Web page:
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USA Takes Gold at World Juniors

Four preliminary-round matchups; a quarterfinal game; a semifinal thriller; and one golden opportunity to secure a perfect record for the Red, White, and Blue at the 2017 World Junior Championships held in Toronto and Montréal. The United States went a perfect 6-0-0-0 at the annual tournament this year leading up to Thursday night’s gold-medal game. But if they wanted to win gold, they would have to face Team Canada at one of the most prestigious hockey venues in the world, the Bell Centre in Montréal. If you saw the game, you may skip a few paragraphs because you already know how great Thursday night’s matchup was (unless you want to relive the drama). If you did not, I feel terrible for you, so keep reading.

After the initial faceoff, Team USA came out strong with good puck protection, and some play in the Canadian zone. That ended very quickly. After moving the puck out of the zone by means of a method that might have nabbed him for a holding call had it not been a championship game, Canadian defenseman Thomas Chabot moved quickly up the ice to join the rush. It is quite unbelievable that a 6’5”, 229-pound player wearing a red hockey jersey would go unnoticed, but by the time the puck found the tape of Chabot’s stick, it was too late. Four minutes later, another Canadian defenseman, Jeremy Lauzon, found the back of the net after USA captain Luke Kunin failed to clear the puck out of the zone. Team USA was lucky to survive the rest of the first period after Canada laid on a relentless forecheck and attack. Canada led 2-0 after one.

Whatever was said in the American locker room during the first intermission seemed to have worked. Team USA came out of the gate stronger. The American forecheck and puck movement in the Canadian zone was much better as Team USA did a better job moving their feet and cycling the puck. Better play paid off quickly with a goal by USA defenseman Charlie McAvoy three minutes into the second. A too-many-men penalty on Canada proved costly as Islanders’ prospect Keiffer Bellows tipped the puck in off a shot from Long Island-native Adam Fox from the point. After being dominated by Canada in the first period, Team USA more than doubled its shot totals in the second.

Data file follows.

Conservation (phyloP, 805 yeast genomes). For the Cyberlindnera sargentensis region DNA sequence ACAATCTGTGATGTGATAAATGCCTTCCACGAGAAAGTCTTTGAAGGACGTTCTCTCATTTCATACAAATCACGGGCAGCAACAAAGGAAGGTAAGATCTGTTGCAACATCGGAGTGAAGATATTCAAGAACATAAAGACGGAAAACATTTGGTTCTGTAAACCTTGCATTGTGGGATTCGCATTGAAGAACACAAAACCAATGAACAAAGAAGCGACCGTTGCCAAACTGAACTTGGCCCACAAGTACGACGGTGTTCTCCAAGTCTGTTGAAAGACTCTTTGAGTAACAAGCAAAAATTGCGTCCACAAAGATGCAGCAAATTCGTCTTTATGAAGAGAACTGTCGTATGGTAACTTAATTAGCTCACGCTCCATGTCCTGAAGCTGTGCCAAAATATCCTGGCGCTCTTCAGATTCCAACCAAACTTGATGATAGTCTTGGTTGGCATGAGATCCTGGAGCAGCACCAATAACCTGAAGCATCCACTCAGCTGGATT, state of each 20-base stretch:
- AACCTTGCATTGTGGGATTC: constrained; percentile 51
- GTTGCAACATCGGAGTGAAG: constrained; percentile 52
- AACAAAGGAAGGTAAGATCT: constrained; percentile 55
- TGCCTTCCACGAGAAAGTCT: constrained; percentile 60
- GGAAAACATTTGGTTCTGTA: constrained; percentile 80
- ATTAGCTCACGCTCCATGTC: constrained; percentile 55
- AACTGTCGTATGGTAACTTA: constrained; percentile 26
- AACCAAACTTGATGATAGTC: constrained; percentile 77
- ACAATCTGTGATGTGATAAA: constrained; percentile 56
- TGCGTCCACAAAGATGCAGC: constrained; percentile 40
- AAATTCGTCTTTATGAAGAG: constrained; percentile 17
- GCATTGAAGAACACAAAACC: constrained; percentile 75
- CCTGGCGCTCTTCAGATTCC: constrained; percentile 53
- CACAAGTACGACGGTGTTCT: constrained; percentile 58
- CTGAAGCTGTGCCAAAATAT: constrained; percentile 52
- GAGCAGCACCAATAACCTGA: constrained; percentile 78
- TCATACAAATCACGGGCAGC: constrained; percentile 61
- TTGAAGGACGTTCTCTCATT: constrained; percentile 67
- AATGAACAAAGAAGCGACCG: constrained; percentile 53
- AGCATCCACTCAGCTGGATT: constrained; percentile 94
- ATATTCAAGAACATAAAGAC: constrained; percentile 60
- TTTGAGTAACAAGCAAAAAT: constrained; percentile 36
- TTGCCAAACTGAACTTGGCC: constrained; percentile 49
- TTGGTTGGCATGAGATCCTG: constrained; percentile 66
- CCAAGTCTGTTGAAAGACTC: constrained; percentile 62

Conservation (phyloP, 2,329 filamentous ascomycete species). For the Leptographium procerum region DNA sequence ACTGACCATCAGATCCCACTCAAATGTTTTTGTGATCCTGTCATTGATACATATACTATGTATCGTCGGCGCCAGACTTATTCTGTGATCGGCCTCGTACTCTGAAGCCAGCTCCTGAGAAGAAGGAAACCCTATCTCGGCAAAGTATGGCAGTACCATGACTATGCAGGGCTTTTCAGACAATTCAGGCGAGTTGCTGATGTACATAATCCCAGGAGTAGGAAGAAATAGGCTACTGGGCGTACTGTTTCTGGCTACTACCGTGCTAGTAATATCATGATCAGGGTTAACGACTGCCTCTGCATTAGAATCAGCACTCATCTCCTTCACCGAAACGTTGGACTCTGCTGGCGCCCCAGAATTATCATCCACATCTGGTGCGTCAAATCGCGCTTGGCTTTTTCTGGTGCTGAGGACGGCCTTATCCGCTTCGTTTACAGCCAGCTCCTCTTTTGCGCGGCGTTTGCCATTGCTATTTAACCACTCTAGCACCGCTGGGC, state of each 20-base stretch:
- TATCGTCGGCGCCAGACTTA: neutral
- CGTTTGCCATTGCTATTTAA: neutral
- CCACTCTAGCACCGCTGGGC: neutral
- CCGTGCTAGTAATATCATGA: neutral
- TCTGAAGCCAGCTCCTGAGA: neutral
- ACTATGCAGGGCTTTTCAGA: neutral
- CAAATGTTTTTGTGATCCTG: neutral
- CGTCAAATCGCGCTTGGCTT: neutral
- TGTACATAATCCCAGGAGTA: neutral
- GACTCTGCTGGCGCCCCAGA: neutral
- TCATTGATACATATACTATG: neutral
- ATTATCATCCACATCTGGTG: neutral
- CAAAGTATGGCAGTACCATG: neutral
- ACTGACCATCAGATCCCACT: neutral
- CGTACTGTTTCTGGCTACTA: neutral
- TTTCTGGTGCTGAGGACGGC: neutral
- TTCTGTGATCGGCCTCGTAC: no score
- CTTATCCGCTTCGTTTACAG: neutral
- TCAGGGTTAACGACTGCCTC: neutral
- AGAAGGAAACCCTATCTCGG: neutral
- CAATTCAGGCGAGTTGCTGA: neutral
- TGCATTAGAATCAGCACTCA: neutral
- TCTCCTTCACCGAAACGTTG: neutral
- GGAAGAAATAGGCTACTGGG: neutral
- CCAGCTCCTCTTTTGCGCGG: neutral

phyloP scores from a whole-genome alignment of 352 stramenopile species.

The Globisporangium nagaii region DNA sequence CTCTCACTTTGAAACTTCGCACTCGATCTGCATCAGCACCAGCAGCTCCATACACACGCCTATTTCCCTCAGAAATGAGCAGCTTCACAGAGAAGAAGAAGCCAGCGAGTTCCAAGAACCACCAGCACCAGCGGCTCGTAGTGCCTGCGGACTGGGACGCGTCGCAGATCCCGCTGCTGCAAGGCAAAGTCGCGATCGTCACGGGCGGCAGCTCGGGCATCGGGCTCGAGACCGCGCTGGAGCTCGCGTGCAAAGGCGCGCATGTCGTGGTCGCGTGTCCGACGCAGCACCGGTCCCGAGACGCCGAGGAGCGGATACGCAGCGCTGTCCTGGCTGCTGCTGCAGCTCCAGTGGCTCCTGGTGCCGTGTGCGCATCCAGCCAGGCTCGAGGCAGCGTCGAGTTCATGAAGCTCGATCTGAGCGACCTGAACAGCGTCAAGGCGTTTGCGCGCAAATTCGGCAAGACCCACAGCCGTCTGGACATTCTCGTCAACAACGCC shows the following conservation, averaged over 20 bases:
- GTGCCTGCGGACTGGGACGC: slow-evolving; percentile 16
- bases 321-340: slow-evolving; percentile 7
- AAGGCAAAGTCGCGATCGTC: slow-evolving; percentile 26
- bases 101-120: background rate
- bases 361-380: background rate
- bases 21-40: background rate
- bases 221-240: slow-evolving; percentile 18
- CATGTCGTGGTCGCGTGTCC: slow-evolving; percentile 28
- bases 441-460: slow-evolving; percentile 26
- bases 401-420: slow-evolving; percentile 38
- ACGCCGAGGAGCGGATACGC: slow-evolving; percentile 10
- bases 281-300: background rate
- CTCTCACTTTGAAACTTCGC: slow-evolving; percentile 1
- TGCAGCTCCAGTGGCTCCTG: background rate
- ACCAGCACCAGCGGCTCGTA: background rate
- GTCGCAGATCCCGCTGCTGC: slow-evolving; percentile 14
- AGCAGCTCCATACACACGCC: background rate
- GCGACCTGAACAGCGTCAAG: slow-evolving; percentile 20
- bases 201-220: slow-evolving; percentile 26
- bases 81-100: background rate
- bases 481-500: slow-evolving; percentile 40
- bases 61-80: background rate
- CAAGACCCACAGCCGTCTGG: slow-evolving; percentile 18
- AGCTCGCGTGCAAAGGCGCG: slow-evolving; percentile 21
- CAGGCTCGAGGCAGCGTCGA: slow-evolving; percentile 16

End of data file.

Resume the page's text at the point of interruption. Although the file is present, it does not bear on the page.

Less than a minute into the third period, Bellows, who tied the game at two, took a penalty for tripping (a knee-on-knee collision with Canadian forward Mathieu Joseph), allowing Nicolas Roy to score halfway through the power play. Less than three minutes later, Joseph would exact revenge by scoring on his first shift back from the trainer’s room. Canada now led 4-2.

But when it all seemed over, Bellows redeemed himself by digging out a pass at his feet from McAvoy to score a one-timer. This was a goal-scorer’s goal – a shooter’s goal. Positioned on the right wing, Bellows faced a tough pass because he is a left-handed shot. McAvoy’s pass was a bit in front of Bellows, making for a difficult maneuver if Bellows is to have a shot. But Bellows dropped one knee, dug deep, and fired the shot off the pass into the back of the net. The WJC gave Bellows an opportunity to show the hockey world (and more importantly, the Islanders) that while he might be struggling this season with just four goals playing with Boston University, he is indeed a great shooter and a pure goal-scorer.

Echoing the quick pace of the third, and the frequency in which previous goals were scored, Colin White perfected the second comeback for Team USA to tie the game at four apiece. Fox is credited with his third assist on the night with White’s goal. Canadian goaltender and Philadelphia Flyers’ prospect, Carter Hart, had been fantastic through the first 40 minutes of play. Hart secured the gold-medal start after perfectly relieving Connor Ingram in the semifinals against Sweden. In the third period, however, Hart made exactly zero saves, as Team USA was only credited with two shots, both goals. I’m not sure which is worse…

Nevertheless, sixty minutes proved not enough time. Overtime in the gold-medal game is a full 20 minutes, five-on-five. Evidently, eighty minutes was simply not enough time, despite huge scoring chances for both sides, including a wide-open opportunity for Columbus Blue Jackets’ prospect Pierre-Luc Dubois, when a pass from Isles’ prospect Matthew Barzal skipped and hit the heel of his stick blade. Dubois looked to the heavens in despair, not knowing what was to come.